But what is the problem? I live about 40 miles far away from the sea, but here exist fishshop specialiced in seawater acuariums, and it is the reason for that that I'm answering so much.

If I can get octopus, and breed them, I think is a good idea leave it again to sea. Is really nice be swiming when suddenly, a stone become in something strange that start to move changing to white color, to finally go away in the middle of a black ink cloud. Fantastic!

( Don't worry about fishing liscence; the octopus that I fish are ONLY the oldest ones)
 

TidePool Geek

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Hi Oktoputeao,

You ask what would be required to keep an octopus from your local area
and what species you're likely to find there.

The most common species for the western Mediterranean is Octopus
vulgaris but, since there are at least 51 species of cephs in the Med
(mostly the eastern Med) there could be several others. The pictures
you posted indicate that you're a SCUBA diver or snorkeler; I suggest
a trip to your favorite dive shop to buy a field guide to your local
marine life because you REALLY want to know what sort of animal you're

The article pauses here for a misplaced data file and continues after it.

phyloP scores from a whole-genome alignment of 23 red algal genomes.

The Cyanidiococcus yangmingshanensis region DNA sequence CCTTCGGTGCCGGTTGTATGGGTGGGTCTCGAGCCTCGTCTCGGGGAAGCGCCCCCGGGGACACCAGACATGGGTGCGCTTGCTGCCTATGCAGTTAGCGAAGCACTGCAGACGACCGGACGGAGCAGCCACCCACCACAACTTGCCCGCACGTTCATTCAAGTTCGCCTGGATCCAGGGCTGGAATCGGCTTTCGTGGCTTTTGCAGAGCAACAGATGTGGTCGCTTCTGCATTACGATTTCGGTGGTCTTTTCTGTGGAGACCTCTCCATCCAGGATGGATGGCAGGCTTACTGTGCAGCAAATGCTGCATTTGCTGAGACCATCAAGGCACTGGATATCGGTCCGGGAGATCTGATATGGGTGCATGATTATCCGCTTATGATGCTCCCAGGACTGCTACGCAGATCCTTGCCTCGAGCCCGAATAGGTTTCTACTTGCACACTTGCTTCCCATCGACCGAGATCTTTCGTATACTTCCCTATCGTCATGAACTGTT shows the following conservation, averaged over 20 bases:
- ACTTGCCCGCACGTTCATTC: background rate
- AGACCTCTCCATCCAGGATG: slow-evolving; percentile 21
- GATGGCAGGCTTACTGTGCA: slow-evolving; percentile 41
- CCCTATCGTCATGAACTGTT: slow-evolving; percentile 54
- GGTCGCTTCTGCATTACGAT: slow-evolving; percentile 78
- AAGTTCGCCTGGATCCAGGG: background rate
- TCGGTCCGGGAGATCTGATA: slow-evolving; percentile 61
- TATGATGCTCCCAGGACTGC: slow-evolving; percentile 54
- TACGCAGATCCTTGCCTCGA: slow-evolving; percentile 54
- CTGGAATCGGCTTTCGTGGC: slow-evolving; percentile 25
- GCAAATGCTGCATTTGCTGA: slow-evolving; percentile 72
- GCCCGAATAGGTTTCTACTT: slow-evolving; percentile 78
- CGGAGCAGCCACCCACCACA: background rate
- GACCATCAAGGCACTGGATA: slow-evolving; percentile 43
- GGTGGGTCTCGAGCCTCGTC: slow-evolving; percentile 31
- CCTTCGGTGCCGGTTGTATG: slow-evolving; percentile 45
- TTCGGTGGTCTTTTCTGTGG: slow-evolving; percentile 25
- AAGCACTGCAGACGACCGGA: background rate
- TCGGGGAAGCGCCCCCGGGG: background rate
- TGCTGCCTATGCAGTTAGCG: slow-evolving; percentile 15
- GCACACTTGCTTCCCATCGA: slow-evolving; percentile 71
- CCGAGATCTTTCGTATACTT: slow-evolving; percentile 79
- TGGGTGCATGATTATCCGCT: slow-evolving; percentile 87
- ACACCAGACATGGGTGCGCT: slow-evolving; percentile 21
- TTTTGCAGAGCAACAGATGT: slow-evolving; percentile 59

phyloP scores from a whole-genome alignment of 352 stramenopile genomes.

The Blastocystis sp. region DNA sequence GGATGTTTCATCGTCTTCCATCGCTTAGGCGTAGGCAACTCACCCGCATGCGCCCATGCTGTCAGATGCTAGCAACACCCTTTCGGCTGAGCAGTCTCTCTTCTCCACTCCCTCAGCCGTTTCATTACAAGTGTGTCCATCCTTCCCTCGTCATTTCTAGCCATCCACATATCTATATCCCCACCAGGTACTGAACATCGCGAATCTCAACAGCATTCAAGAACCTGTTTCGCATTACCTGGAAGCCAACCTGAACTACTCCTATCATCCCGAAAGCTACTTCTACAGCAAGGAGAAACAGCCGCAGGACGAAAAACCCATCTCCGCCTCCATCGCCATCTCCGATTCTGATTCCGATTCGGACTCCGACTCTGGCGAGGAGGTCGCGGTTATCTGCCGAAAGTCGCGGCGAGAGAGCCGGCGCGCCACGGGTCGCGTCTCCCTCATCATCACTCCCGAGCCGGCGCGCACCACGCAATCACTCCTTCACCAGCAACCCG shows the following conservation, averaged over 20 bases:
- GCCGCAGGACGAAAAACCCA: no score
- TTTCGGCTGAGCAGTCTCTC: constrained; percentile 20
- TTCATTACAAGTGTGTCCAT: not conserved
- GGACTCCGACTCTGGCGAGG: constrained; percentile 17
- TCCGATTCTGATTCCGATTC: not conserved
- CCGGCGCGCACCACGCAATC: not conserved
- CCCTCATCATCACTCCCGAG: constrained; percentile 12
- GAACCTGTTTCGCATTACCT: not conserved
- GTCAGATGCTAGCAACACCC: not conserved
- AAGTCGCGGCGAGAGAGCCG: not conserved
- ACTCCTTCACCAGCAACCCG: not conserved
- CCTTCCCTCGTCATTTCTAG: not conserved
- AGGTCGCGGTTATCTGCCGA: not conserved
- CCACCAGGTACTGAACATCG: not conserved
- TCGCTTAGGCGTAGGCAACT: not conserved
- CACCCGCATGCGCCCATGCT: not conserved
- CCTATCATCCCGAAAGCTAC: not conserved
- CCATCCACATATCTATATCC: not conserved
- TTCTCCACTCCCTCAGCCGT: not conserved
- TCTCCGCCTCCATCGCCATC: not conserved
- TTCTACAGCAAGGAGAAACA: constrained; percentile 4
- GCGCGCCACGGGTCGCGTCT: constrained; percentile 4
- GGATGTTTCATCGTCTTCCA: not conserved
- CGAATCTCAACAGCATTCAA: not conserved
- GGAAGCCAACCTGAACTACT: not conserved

bringing home!

Assuming that you get an O. vulgaris here are some things you'll want
to take care of:

1. Space - In terms of a home aquarium O. vulgaris is a big animal.
According to CephBase these guys can reach 125cm in total length and
2400gm in weight. For something that size a 450L tank is probably too
small although there are some folks who have kept these in a tank that
size. 800 to 1000L would be better for the animal's comfort and for
stable water quality.

2. Stable temperature - O. vulgaris is best kept at approximately 18C
but it's just as important to make sure that the temperature doesn't
fluctuate. Keep in mind that littoral marine animals might go months
without having so much as a single degree of temperature change.
Depending on the ambient temperature of your house, you may need a
heater, a chiller, or both.

3. Stable chemistry - Just as with temperature, marine animals don't
deal well with changes so you'll want your tank to mimic, as closely
as possible, the octopus' natural environment.
3a. Salinity - If I remember correctly, the Med. is somewhat saltier
than the Atlantic. It would be a good idea to check on this before you
mix up your water. Also keep in mind that the salinity in your tank
will try to change as time goes by so you'll also want to be able to
test and adjust it on a regular basis.
3b. pH/Oxygen/CaCO3 - These things plus light are all related in ways
that I don't fully understand but suffice it to say that it's
especially important to keep oxygen levels high (but without
introducing microbubbles into the tank) for an octopus. Octos use a
copper based pigment for oxygen transport in their blood and it's just
no where near as efficient as the iron based hemoglobin in our blood.